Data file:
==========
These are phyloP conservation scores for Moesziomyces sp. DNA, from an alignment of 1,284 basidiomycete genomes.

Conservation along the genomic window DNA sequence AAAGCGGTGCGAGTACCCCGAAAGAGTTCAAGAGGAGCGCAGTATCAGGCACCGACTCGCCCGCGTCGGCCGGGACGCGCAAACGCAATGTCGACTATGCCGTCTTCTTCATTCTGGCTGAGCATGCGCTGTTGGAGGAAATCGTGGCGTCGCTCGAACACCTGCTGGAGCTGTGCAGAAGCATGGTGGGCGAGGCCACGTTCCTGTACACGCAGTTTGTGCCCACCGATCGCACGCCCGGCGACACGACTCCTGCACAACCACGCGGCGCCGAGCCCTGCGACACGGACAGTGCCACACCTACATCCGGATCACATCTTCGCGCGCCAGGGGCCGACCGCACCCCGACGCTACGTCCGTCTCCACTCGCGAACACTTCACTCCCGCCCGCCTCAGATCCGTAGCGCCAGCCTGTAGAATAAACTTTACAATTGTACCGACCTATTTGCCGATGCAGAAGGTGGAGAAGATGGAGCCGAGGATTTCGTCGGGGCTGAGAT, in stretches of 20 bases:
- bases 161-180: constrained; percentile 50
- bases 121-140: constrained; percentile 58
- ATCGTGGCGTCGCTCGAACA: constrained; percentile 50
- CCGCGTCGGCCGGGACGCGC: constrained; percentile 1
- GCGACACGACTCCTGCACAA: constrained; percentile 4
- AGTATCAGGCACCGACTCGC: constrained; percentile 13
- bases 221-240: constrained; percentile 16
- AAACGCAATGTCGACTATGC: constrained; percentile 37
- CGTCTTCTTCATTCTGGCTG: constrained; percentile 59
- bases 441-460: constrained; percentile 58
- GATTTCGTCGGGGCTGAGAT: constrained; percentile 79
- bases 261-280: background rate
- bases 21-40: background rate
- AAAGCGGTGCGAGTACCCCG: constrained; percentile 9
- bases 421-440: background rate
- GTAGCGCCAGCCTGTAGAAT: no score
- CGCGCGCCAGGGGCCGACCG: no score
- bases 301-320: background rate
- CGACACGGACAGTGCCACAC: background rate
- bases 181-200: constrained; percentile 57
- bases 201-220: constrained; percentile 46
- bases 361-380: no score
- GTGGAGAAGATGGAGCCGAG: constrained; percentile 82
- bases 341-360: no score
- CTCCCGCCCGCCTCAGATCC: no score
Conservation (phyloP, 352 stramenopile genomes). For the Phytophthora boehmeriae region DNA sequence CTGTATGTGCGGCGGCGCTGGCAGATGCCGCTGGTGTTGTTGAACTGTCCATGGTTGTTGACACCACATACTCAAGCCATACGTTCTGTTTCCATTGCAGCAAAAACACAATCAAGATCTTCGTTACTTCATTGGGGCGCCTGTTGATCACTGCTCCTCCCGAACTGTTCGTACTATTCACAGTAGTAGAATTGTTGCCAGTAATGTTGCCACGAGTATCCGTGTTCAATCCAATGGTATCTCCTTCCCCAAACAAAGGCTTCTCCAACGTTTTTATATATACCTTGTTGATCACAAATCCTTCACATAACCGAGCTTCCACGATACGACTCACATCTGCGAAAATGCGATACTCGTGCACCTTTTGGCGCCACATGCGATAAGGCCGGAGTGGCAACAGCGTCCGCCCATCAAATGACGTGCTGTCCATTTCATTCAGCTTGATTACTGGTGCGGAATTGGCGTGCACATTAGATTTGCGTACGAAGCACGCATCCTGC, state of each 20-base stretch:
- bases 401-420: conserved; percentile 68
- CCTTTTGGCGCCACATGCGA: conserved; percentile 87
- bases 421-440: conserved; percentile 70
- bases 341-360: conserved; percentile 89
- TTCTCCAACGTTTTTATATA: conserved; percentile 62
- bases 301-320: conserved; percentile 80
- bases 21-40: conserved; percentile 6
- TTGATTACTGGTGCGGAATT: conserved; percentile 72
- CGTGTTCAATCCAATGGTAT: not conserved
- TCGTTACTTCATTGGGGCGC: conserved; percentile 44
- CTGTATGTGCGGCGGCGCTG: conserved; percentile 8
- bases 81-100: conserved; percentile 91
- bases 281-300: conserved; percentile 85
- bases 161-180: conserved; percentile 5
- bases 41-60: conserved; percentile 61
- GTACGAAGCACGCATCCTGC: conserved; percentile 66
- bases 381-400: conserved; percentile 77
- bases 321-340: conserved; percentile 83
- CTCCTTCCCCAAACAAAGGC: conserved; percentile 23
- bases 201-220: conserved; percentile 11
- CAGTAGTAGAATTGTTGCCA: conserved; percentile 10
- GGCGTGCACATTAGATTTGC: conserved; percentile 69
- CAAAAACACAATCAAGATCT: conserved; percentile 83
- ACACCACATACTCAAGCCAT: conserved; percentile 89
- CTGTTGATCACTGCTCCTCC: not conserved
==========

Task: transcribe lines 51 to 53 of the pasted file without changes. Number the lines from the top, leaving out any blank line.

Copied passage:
- CAAAAACACAATCAAGATCT: conserved; percentile 83
- ACACCACATACTCAAGCCAT: conserved; percentile 89
- CTGTTGATCACTGCTCCTCC: not conserved